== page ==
Said he lost all his self-respect,

Especially when she caught him taking the rent money

Out to the bars on the dresser.

He hadn’t seen her since.

Probably wouldn’t recognize her now.

 

McCann looked around at the doorway he was leaning against.

It was a church.

Let’s go in and ‘ave a look around.

He liked churches.

 

The parish priest was in the vestry,

Composing Sunday’s sermon

When the little altar boy walked in.

“Hello, Father!”

“Hello, John.”

“Hey, Father- there’s some old man out there-

Sitting by St. Therese’s statue

And he’s drinking out of a bottle and singing

“St. Therese of the Roses.”

 

Ah, that’s alright John, he often does that,

Poor fella.

He’s only a plonky ya know.

There’s no harm in it.

 

Brian Jacques: “The Do”

Another great poetry reading by the late great Brian Jacques, author of the Redwall series, and host of Jakestown on BBC Radio Merseyside.  Here Jacques waxes lyrically and nostalgically on the old “do’s” (street parties) from back in the day in Liverpool.  Makes you want to break out a few Guinness and some Sinatra.  Take a listen and have a read:

The Do by Brian Jacques

When houses were houses

And streets were streets.

The cobbles, and dogs, and kids,

And washing lines piled up with jammers and sheets,

And cats looked in bins or out beds.

 

Remember the do’s on a Saturday night.

And the alehouses closed at ten.

Jars out the window, and a bob for the light.

Of course, families were closer then.

 

You could hear the lads crossing over the road:

“Hey Billie, will ya carry that crate?”

Stout Brown and Mild

Sharing the load.

“Which house is the do in, mate?”

 

“Which house is the do in? Are you off your head?

The one with the door opened wide!

You know Tony’s sister?  Well it’s her Uncle Fred’s.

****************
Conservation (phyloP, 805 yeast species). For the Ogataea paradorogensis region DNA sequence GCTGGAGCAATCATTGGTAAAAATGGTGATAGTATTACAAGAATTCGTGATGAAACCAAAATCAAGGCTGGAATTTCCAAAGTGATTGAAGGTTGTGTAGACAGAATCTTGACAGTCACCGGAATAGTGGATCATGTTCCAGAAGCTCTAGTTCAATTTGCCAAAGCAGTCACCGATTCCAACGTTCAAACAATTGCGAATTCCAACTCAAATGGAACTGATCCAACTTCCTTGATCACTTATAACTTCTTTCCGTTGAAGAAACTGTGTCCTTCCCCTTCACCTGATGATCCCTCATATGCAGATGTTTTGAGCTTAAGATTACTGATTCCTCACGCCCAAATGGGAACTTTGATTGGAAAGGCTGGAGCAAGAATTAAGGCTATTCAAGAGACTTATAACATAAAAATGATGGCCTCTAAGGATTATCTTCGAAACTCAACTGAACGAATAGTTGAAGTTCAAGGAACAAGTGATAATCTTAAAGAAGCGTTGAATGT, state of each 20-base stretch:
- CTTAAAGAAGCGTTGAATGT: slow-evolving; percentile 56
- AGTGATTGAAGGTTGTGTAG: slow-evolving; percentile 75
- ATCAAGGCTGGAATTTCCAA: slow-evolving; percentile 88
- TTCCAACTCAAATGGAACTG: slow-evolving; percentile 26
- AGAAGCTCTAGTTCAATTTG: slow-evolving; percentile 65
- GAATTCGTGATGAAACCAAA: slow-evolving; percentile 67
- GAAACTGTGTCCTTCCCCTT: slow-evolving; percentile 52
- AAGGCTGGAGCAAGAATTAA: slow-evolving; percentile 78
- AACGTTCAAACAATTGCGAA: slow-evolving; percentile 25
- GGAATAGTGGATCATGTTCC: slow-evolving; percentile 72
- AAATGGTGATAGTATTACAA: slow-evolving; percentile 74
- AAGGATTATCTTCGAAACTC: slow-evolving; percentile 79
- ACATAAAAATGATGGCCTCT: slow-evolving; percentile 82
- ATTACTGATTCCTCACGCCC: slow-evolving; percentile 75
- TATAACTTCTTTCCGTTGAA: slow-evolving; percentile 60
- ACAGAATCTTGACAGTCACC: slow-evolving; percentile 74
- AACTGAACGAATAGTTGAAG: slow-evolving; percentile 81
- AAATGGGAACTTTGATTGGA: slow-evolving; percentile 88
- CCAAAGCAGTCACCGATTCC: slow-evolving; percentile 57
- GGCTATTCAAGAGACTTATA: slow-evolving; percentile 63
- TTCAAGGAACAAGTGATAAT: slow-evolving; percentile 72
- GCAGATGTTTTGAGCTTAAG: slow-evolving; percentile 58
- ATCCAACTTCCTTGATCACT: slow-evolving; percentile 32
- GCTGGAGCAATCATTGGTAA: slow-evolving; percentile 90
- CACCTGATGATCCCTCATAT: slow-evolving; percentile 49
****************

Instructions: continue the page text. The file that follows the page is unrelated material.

Pick that ale up and get inside!”

 

The back kitchen set up like the Iron Lung Bar.

There’s butties, and ribs, and shanks.

“Come in, son, and take us as we are.
“I’ll have some ribs and a Guinness, thanks.”

 

In the front parlor, the Joanna’s playing loud.

There’s snogging on the stairs up the lobby,

And the woman next door’s shouting

“Hey you crowd, stop that now or I’ll call the bobby!”

 

“Come in, girl, you’re one of ours!

Two to each side and no spittin’!

The bobby’s been here the last two hours,

He’s helpin’ me gran with the knittin’!”

 

Big Paddy’s singin’ the Rosa of Tralee,

Mrs. Jones murders Ave Maria.

Mr. Brady plays the banjo he brought home from sea.

I think the whole street is here.

 

Heart of my Heart” and “Barefoot Days

 

“There’s no work in the mornin’, ya know!”

 

I’ll be Loving You Always

 

“Allo, Queen, how’s your Joe?”

“Hey ya, gerroff, will ya have a dance?”

“It’s as good as the Grafton in here!”

“Someone spilt ale on ‘Arry’s best pants.”

“Better get him another beer!”

 

You’re Cheatin’ Heart Will Tell On You.”

 

Are you watching the telly tonight?

Or would you sooner be at a do

Long ago?

The ole do’s.

Hey, they were all right.

Brian Jacques: “Heaven Is”

Brian Jacques not only wrote the Redwall series, he was also a poet.  He would occasionally do poetry readings over music which he would present on his radio show Jakestown on BBC Merseyside.

I figured the old boy’s in heaven now, so I drummed up a slideshow of Brian with his reading of his poem “Heaven Is.”  Text of the poem is below the video.  It’s a brilliant, upbeat, blue-collar vision of what’s beyond the pearly gates…